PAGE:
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Rodland Discusses Encrustation At GSA Meeting


BLACKSBURG, Va., March 24, 2003 – David L. Rodland of Virginia Tech's Department of Geological Sciences has been studying encrustation, or the colonization of seashells by other marine organisms that live permanently attached to hard surfaces.

Examples of encrusting organisms (or epibionts) include serpulid and spirorbid worms, bryozoans, barnacles, and algae. Many epibionts produce their own calcareous tubes, shells, or skeletons, which are attached to that surface and may become fossilized along with it.

"The encrustation of seashells by epibionts provides a great deal of ecological data or, for fossils, paleoecological, data," Rodland said. "You can count the number and diversity of epibionts on a shell, for example, and see how it changes as a function of shell size. Or you can examine how encrustation varies between different kinds of shells or between the shells collected at different places and under different environmental conditions. Some workers have even suggested that they could be used to estimate the amount of nutrients and plankton available in ancient seas."

At the meeting of the Southeastern Sections of the Geological Society of America (GSA) in Memphis; March 12-14, Rodland presented a comparison of the encrustation of a bivalve mollusk (Macoma) with the encrustation of an articulate brachiopod (Bouchardia) from the coast of Brazil;. "This is the only tropical / subtropical site where both bivalves and brachiopods occur in abundance in the present day, or at least, the only one we know," Rodland said. "Brachiopods were a common element in Paleozoic fossil beds (>250 million years ago) and so this is the first opportunity we really have to compare brachiopods and bivalves in the modern world."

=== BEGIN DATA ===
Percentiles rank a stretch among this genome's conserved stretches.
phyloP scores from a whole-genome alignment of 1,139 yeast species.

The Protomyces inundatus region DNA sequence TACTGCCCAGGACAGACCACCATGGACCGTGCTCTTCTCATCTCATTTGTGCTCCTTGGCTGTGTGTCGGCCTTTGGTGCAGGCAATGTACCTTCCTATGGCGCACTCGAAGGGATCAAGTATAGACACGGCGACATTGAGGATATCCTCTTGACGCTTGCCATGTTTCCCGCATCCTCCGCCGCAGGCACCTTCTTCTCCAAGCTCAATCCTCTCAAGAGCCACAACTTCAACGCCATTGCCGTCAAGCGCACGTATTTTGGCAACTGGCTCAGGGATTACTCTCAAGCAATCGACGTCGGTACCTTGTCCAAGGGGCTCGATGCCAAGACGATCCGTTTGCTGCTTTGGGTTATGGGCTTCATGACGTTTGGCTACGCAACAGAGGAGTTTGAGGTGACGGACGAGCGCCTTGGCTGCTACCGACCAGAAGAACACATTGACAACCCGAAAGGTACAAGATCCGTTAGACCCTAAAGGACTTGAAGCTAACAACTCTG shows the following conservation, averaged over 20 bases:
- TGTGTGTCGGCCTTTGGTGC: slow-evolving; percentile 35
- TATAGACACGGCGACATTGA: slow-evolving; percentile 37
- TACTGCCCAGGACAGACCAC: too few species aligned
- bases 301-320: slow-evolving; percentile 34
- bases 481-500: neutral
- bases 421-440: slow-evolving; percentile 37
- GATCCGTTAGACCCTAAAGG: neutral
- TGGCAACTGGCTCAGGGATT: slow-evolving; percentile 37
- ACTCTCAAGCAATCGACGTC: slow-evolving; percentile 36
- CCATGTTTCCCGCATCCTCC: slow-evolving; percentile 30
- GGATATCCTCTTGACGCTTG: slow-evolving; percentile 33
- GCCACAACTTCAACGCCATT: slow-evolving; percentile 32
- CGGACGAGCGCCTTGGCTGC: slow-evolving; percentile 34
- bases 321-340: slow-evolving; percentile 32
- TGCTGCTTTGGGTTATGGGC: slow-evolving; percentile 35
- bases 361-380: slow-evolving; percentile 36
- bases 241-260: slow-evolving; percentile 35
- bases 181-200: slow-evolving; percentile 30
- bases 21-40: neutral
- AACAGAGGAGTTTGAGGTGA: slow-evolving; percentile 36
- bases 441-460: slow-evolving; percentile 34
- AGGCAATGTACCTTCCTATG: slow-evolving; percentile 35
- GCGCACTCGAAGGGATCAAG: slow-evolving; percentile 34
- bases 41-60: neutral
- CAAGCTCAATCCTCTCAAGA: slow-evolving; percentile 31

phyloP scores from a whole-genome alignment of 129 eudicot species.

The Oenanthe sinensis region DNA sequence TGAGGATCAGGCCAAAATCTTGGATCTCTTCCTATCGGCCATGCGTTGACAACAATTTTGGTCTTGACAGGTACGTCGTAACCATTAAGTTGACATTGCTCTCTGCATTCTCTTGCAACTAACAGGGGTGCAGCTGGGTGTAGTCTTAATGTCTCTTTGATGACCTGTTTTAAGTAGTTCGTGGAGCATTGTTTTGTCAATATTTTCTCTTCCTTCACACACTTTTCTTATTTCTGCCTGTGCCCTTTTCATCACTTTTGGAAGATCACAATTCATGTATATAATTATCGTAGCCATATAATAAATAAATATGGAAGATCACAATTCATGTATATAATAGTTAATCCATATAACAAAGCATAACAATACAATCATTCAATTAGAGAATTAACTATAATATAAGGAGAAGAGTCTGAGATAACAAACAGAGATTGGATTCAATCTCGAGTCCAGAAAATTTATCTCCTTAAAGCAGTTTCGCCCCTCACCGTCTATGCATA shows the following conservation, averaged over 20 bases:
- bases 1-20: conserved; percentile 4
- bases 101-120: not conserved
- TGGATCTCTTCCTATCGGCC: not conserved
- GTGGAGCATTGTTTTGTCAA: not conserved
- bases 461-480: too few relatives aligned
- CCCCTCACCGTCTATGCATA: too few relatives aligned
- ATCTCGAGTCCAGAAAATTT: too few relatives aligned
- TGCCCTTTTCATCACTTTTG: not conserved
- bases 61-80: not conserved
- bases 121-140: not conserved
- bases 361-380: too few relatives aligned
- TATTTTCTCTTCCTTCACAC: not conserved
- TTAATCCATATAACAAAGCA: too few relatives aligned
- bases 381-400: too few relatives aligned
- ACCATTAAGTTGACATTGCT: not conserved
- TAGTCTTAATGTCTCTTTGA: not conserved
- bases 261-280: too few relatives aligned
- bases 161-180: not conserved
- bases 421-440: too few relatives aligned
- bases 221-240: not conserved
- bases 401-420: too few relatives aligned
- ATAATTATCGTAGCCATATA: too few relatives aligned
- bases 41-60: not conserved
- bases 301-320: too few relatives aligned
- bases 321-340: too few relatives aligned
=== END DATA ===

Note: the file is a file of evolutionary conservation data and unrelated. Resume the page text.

"As it turns out," he said, "epibionts appear to preferentially colonize the brachiopod Bouchardia, and occur less frequently on the bivalve Macoma. There are a large number of different measures one can use to evaluate the degree of encrustation on a shell, but Bouchardia is always preferred. This may be in part because Macoma lives in the sand, while Bouchardia sits on the surface; but because storms periodically rework everything, some shells get brought back to the surface while others get buried, so they both get encrusted eventually. The composition of the shells may also make a difference to the organisms colonizing them; Macoma is aragonitic while Bouchardia is calcitic."

What does this mean? Bivalves are very common today, while brachiopods were much more common hundreds of millions of years ago, Rodland said. Therefore, differences in the encrustation of each may have implications for the evolution of the organisms that encrust them. "But no one really knows," he said, "because there has been next to no study of brachiopod encrustation, and no one has really compared brachiopods and bivalves in this way before. If you're trying to measure changes in ocean nutrients through the fossil record of epibionts, this means you have to account for differences between the shells that are getting encrusted in the first place."

Rodland, a Ph.D. student, presented his research, "Encrustation, Epibiont, Taphonomy, Brachiopod, Bivalve," at2 p.m. Thursday, March 13, at session 8 of the meeting at the University of Memphis Conference Center.



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